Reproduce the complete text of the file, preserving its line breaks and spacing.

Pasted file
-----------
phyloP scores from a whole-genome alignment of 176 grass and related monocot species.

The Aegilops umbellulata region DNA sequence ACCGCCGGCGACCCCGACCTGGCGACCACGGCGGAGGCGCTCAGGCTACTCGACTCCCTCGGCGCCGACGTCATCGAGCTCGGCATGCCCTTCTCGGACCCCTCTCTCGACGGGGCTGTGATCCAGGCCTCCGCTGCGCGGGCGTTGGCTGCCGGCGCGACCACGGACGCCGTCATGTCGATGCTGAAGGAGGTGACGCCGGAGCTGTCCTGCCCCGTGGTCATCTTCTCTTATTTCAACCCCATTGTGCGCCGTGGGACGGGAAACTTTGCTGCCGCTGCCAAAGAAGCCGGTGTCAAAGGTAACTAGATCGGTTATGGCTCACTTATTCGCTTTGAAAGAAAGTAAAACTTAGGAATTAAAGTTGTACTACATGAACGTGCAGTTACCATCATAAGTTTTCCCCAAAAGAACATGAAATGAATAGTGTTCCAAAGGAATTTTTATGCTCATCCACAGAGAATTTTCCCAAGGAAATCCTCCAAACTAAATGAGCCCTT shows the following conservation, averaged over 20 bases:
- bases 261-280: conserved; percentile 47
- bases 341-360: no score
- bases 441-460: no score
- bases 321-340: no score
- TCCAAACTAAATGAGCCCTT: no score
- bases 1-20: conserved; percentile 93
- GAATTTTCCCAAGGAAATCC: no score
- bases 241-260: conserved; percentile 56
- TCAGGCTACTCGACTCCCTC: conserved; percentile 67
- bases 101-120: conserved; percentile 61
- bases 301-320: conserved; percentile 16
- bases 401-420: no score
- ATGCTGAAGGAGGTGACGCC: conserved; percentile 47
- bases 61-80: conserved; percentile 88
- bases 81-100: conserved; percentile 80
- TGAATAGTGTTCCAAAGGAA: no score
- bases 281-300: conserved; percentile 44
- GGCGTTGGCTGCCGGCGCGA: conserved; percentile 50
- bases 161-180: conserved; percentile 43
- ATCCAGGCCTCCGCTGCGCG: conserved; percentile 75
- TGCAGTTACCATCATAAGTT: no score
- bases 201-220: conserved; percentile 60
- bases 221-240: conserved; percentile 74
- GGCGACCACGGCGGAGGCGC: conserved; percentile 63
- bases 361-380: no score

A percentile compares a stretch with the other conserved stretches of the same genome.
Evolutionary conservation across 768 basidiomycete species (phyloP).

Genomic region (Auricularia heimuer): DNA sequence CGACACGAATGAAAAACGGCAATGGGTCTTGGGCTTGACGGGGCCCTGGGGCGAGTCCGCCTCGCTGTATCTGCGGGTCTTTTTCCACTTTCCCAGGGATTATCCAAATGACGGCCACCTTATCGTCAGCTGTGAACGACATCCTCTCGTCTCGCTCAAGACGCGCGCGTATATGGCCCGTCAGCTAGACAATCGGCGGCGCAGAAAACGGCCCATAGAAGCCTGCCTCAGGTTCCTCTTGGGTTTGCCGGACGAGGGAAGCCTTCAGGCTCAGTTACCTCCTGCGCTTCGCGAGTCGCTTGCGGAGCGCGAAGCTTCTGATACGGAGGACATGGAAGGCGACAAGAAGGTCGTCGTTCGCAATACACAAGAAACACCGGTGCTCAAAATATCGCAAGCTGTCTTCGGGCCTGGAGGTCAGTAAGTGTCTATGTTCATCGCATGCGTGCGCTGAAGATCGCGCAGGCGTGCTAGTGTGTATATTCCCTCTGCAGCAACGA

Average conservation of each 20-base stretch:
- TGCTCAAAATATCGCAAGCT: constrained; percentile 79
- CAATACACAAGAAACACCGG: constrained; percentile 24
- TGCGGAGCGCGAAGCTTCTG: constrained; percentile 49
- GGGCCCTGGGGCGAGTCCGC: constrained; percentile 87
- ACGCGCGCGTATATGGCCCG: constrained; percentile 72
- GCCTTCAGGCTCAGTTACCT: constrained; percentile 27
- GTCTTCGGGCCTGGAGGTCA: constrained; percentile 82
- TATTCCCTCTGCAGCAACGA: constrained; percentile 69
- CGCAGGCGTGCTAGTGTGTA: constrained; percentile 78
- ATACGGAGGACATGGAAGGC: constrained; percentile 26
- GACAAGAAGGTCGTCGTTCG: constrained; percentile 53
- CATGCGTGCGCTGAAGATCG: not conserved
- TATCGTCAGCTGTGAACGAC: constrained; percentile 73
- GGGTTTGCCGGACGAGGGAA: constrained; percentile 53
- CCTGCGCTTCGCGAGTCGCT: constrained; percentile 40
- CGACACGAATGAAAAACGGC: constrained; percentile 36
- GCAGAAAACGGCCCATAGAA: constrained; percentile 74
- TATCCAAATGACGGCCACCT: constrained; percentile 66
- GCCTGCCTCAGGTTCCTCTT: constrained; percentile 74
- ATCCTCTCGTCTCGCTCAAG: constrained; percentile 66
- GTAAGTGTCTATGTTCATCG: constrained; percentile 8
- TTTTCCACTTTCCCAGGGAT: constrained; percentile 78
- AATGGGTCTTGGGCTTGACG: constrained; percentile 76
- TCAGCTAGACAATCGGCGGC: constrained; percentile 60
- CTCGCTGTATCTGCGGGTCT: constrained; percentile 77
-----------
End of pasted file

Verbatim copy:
phyloP scores from a whole-genome alignment of 176 grass and related monocot species.

The Aegilops umbellulata region DNA sequence ACCGCCGGCGACCCCGACCTGGCGACCACGGCGGAGGCGCTCAGGCTACTCGACTCCCTCGGCGCCGACGTCATCGAGCTCGGCATGCCCTTCTCGGACCCCTCTCTCGACGGGGCTGTGATCCAGGCCTCCGCTGCGCGGGCGTTGGCTGCCGGCGCGACCACGGACGCCGTCATGTCGATGCTGAAGGAGGTGACGCCGGAGCTGTCCTGCCCCGTGGTCATCTTCTCTTATTTCAACCCCATTGTGCGCCGTGGGACGGGAAACTTTGCTGCCGCTGCCAAAGAAGCCGGTGTCAAAGGTAACTAGATCGGTTATGGCTCACTTATTCGCTTTGAAAGAAAGTAAAACTTAGGAATTAAAGTTGTACTACATGAACGTGCAGTTACCATCATAAGTTTTCCCCAAAAGAACATGAAATGAATAGTGTTCCAAAGGAATTTTTATGCTCATCCACAGAGAATTTTCCCAAGGAAATCCTCCAAACTAAATGAGCCCTT shows the following conservation, averaged over 20 bases:
- bases 261-280: conserved; percentile 47
- bases 341-360: no score
- bases 441-460: no score
- bases 321-340: no score
- TCCAAACTAAATGAGCCCTT: no score
- bases 1-20: conserved; percentile 93
- GAATTTTCCCAAGGAAATCC: no score
- bases 241-260: conserved; percentile 56
- TCAGGCTACTCGACTCCCTC: conserved; percentile 67
- bases 101-120: conserved; percentile 61
- bases 301-320: conserved; percentile 16
- bases 401-420: no score
- ATGCTGAAGGAGGTGACGCC: conserved; percentile 47
- bases 61-80: conserved; percentile 88
- bases 81-100: conserved; percentile 80
- TGAATAGTGTTCCAAAGGAA: no score
- bases 281-300: conserved; percentile 44
- GGCGTTGGCTGCCGGCGCGA: conserved; percentile 50
- bases 161-180: conserved; percentile 43
- ATCCAGGCCTCCGCTGCGCG: conserved; percentile 75
- TGCAGTTACCATCATAAGTT: no score
- bases 201-220: conserved; percentile 60
- bases 221-240: conserved; percentile 74
- GGCGACCACGGCGGAGGCGC: conserved; percentile 63
- bases 361-380: no score

A percentile compares a stretch with the other conserved stretches of the same genome.
Evolutionary conservation across 768 basidiomycete species (phyloP).

Genomic region (Auricularia heimuer): DNA sequence CGACACGAATGAAAAACGGCAATGGGTCTTGGGCTTGACGGGGCCCTGGGGCGAGTCCGCCTCGCTGTATCTGCGGGTCTTTTTCCACTTTCCCAGGGATTATCCAAATGACGGCCACCTTATCGTCAGCTGTGAACGACATCCTCTCGTCTCGCTCAAGACGCGCGCGTATATGGCCCGTCAGCTAGACAATCGGCGGCGCAGAAAACGGCCCATAGAAGCCTGCCTCAGGTTCCTCTTGGGTTTGCCGGACGAGGGAAGCCTTCAGGCTCAGTTACCTCCTGCGCTTCGCGAGTCGCTTGCGGAGCGCGAAGCTTCTGATACGGAGGACATGGAAGGCGACAAGAAGGTCGTCGTTCGCAATACACAAGAAACACCGGTGCTCAAAATATCGCAAGCTGTCTTCGGGCCTGGAGGTCAGTAAGTGTCTATGTTCATCGCATGCGTGCGCTGAAGATCGCGCAGGCGTGCTAGTGTGTATATTCCCTCTGCAGCAACGA

Average conservation of each 20-base stretch:
- TGCTCAAAATATCGCAAGCT: constrained; percentile 79
- CAATACACAAGAAACACCGG: constrained; percentile 24
- TGCGGAGCGCGAAGCTTCTG: constrained; percentile 49
- GGGCCCTGGGGCGAGTCCGC: constrained; percentile 87
- ACGCGCGCGTATATGGCCCG: constrained; percentile 72
- GCCTTCAGGCTCAGTTACCT: constrained; percentile 27
- GTCTTCGGGCCTGGAGGTCA: constrained; percentile 82
- TATTCCCTCTGCAGCAACGA: constrained; percentile 69
- CGCAGGCGTGCTAGTGTGTA: constrained; percentile 78
- ATACGGAGGACATGGAAGGC: constrained; percentile 26
- GACAAGAAGGTCGTCGTTCG: constrained; percentile 53
- CATGCGTGCGCTGAAGATCG: not conserved
- TATCGTCAGCTGTGAACGAC: constrained; percentile 73
- GGGTTTGCCGGACGAGGGAA: constrained; percentile 53
- CCTGCGCTTCGCGAGTCGCT: constrained; percentile 40
- CGACACGAATGAAAAACGGC: constrained; percentile 36
- GCAGAAAACGGCCCATAGAA: constrained; percentile 74
- TATCCAAATGACGGCCACCT: constrained; percentile 66
- GCCTGCCTCAGGTTCCTCTT: constrained; percentile 74
- ATCCTCTCGTCTCGCTCAAG: constrained; percentile 66
- GTAAGTGTCTATGTTCATCG: constrained; percentile 8
- TTTTCCACTTTCCCAGGGAT: constrained; percentile 78
- AATGGGTCTTGGGCTTGACG: constrained; percentile 76
- TCAGCTAGACAATCGGCGGC: constrained; percentile 60
- CTCGCTGTATCTGCGGGTCT: constrained; percentile 77